With security concerns come privacy concerns. The increasing collection of personal data has raised concerns about individual privacy (although big data analysis is typically conducted en masse).

Sheila Colclasure, VP Global Executive for Privacy and Public Policy at Acxiom and LiveRamp, warns marketers about the ethical use of data:

“There are several key questions that marketers in particular should be asking when they work with data: What is the purpose of my data-driven project? What is the data provenance? Under what privacy promise did the data originate? What was the consumer expectation when it was collected? Was the consumer given meaningful notice and choice? Will the outcome of my data-driven project and impact deliver articulate-able value to all stakeholders, including the consumer, or does it violate a line that may be undefined, but could be discerned against all the facts with good judgment?”

Privacy issues touch on a moral gray area. Is it okay for a fitness tracker to predict and respond to your heart attack, notifying the authorities of your information and location? Colclasure presents several such scenarios, which indicate the thorny nature of privacy in an increasingly connected world.

What Is the State of the Internet of Things in the Life Sciences?

Value of a Life Sciences IoT

The most prominent voices on the Internet of Things in the life sciences talk about it in relation to the reproducibility crisis.

Vikram Dhillon argues that “the lack of replicability [in science] can be attributed to two broad reasons: a lack of consensus on protocols being used in research labs and the level of access to tools and equipment required for performing experiments.”

Protocols often differ across labs, and it is impossible for physical or electronic lab notebooks to encapsulate 100 percent of the information related to a given protocol. In the case of physical lab notebooks, it is easy for data to be lost forever.

Some have argued that the complete automation of lab work would be instrumental in reducing irreproducibility. Others take a more moderate perspective, arguing that increasing the connectivity of equipment, and putting in place big data systems capable of handling the vast amount of information acquired in the process, will allow for the more precise measurement and cross-lab communication of protocols.

Based on this argument, the chief benefit of the Internet of Things in the life sciences is the ability to collect, share, and analyze larger quantities of data.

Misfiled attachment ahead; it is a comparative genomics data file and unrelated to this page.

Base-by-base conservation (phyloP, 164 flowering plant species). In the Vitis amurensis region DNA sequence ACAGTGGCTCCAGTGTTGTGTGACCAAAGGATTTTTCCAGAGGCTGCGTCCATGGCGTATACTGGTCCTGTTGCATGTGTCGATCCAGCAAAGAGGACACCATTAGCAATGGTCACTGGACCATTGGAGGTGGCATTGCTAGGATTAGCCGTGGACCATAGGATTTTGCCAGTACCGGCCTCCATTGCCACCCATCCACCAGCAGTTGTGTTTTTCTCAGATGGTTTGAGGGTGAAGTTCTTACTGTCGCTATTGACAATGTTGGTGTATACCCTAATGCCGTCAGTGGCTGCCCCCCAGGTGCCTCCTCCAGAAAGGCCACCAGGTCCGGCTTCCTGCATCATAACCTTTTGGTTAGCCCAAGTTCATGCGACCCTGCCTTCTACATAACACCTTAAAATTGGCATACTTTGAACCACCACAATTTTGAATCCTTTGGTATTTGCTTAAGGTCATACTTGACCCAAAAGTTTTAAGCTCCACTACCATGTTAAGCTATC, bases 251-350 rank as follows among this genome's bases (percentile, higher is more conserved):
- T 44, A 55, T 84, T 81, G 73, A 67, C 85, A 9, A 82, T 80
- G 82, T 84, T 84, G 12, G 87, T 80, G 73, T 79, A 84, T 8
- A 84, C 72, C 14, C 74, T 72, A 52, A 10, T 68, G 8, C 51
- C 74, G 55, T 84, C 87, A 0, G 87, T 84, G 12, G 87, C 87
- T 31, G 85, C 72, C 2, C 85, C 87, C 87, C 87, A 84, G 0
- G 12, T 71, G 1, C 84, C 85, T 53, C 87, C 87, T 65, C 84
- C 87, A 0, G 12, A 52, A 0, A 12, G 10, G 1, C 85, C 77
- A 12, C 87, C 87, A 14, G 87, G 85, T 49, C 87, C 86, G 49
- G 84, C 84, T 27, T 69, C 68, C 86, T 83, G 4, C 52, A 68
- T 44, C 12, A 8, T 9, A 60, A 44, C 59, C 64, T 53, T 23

Limited Adoption in Science

Unfortunately, adoption of IoT devices in the life sciences has been slow. Managing the amount of data that comes from cloud-connected equipment is a tall task that the IoT space is still dealing with at large.

Some Silicon Valley startups have begun working to automate basic experiments; although these efforts provide a glimpse into a possible future, they have yet to become widely popular.

Some companies are beginning to connect at the scale of individual pieces of equipment. Cloud connected sensors enable monitoring, notifications, and adjustments, as well as increasingly detailed data collection. However, multi-device communication is not yet a reality.

As with the general Internet of Things, changes to R&D and lab practices seem more likely once entire labs become integrated and connected. There are companies working toward fully smart laboratories, but price of equipment may limit these adoption rates for the time being.

One key challenge to smart laboratories is communication across manufacturers. Equipment from different manufacturers must be able to communicate with each other to create a fully connected lab. The complexity of IoT necessitates partnerships, and the added complexity of scientific processes is likely to make this especially true in the life sciences.

Finally, there is some time before full laboratory automation becomes reality. Machines carry out instructions precisely, and therefore require increasingly precise instructions. Data collected from IoT technology will have to be used to clearly define protocols before fully automated labs are possible.